Tucker Carlson plugged his streaming show Monday night by airing his interview with RFK Jr.
Carlson described the longtime anti-vaccine activist as "one of the smartest" political observers.
Kennedy made several demonstrably false claims about the pandemic in the interview.
In a new escalation of his anti-science rhetoric concerning the pandemic, Fox News host Tucker Carlson plugged his streaming show by featuring an interview with longtime anti-vaccine conspiracy theorist Robert F. Kennedy Jr. on his primetime cable program on Monday night.
RFK Jr., the son of former Attorney General and Democratic superstar Robert F. Kennedy Sr., appeared on Carlson's show to promote his book, "The Real Anthony Fauci: Bill Gates, Big Pharma, and the Global War on Democracy and Public Health (Children's Health Defense)." He has been involved with a number of conspiracy theories since the 1980s, most notably alleging with no scientifically credible evidence that vaccines administered to children cause autism and other developmental or mental health disorders, as well as cancer and food allergies.
Multiple studies from the Centers for Disease Control and Prevention clearly demonstrate that vaccines do not cause autism. Public-health experts often attribute the false claim to a 1998 study of just 12 children that researchers have since thoroughly debunked. The Lancet ultimately retracted the study in 2010.
Kennedy is also behind a large portion of anti-vaccine ad spending on Facebook. He leads the World Mercury Project, one of two groups that account for roughly half of the social network's ad revenue in that category. He's also been barred from Instagram for "repeatedly sharing debunked claims about the coronavirus or vaccines," according to a statement from Facebook given to NPR.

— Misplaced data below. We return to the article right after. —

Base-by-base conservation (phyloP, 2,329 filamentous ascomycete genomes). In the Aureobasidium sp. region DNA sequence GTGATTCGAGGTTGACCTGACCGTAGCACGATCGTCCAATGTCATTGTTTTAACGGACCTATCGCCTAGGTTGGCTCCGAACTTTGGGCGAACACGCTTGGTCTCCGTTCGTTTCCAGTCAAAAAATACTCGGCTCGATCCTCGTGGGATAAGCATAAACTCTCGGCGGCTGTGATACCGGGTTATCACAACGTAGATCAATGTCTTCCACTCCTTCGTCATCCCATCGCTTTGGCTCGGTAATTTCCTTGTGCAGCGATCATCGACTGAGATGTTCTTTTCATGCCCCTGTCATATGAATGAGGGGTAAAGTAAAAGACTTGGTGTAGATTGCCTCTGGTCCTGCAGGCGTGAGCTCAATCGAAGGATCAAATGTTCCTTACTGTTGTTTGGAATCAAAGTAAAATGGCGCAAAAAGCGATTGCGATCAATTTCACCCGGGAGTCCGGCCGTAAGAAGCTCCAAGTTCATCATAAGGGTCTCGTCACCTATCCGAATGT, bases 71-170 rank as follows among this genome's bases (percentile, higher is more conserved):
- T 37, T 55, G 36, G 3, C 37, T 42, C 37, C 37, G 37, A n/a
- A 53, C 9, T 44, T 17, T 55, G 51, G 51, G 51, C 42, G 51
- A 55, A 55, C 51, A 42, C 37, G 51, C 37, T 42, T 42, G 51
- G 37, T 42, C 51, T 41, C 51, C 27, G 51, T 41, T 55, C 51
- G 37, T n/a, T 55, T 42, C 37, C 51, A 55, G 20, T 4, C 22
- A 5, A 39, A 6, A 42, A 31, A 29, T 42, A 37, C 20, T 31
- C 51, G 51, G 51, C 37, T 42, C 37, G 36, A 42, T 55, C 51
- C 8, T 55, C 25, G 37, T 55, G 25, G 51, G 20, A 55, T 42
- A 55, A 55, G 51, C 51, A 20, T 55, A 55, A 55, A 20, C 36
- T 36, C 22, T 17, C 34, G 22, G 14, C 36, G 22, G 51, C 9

"We have to love our freedom more than we fear a germ," Kennedy said, referring to the coronavirus.
"Even if this was the deadly disease that they say it is, there's worse things than death," he continued.
Carlson, who will not say whether he's been vaccinated against COVID-19 but has not publicly denied it, described Kennedy on Monday as "one of the smartest and most articulate chroniclers of the erosion of our civil liberties in this country."
"This is an exhaustively reported book that I can't recommend strongly enough," Carlson said of Kennedy's book.
More than 5 million people have died from COVID-19 worldwide. The US death toll topped 755,000 as of this month, according to the World Health Organization's tracker.
While Kennedy made more subjective claims about whether religious institutions should have been closed while businesses like liquor stores were deemed essential by many states, his general arguments came down to the coronavirus being less deadly than the global scientific consensus.
Kennedy also falsely claimed that COVID-19 vaccines have led to thousands of deaths. The CDC has found no increased risk for mortality among COVID-19 vaccine recipients. On the contrary, getting vaccinated significantly lowers the risk of dying from COVID-19.
Kennedy made allusions or outright claims to a variety of false conspiracy theories in the interview, such as the US using vaccines to surveil — or "track and trace" — its population. COVID-19 vaccines do not contain microchips or other tracking devices. All three COVID-19 shots available in the US — from Pfizer, Moderna, and Johnson & Johnson — have passed the Food and Drug Administration's rigorous safety criteria for emergency authorization. The FDA has also fully approved Pfizer's shot for general use among all adults.
Later in the interview, Kennedy also called the polio vaccine "a flawed vaccine" — a scientifically unsubstantiated theory. The vaccine eradicated polio from the United States by 1979, and from the Western Hemisphere by 1994.
Fox News did not respond to Insider's request for comment on Kennedy's appearance on Carlson's show.
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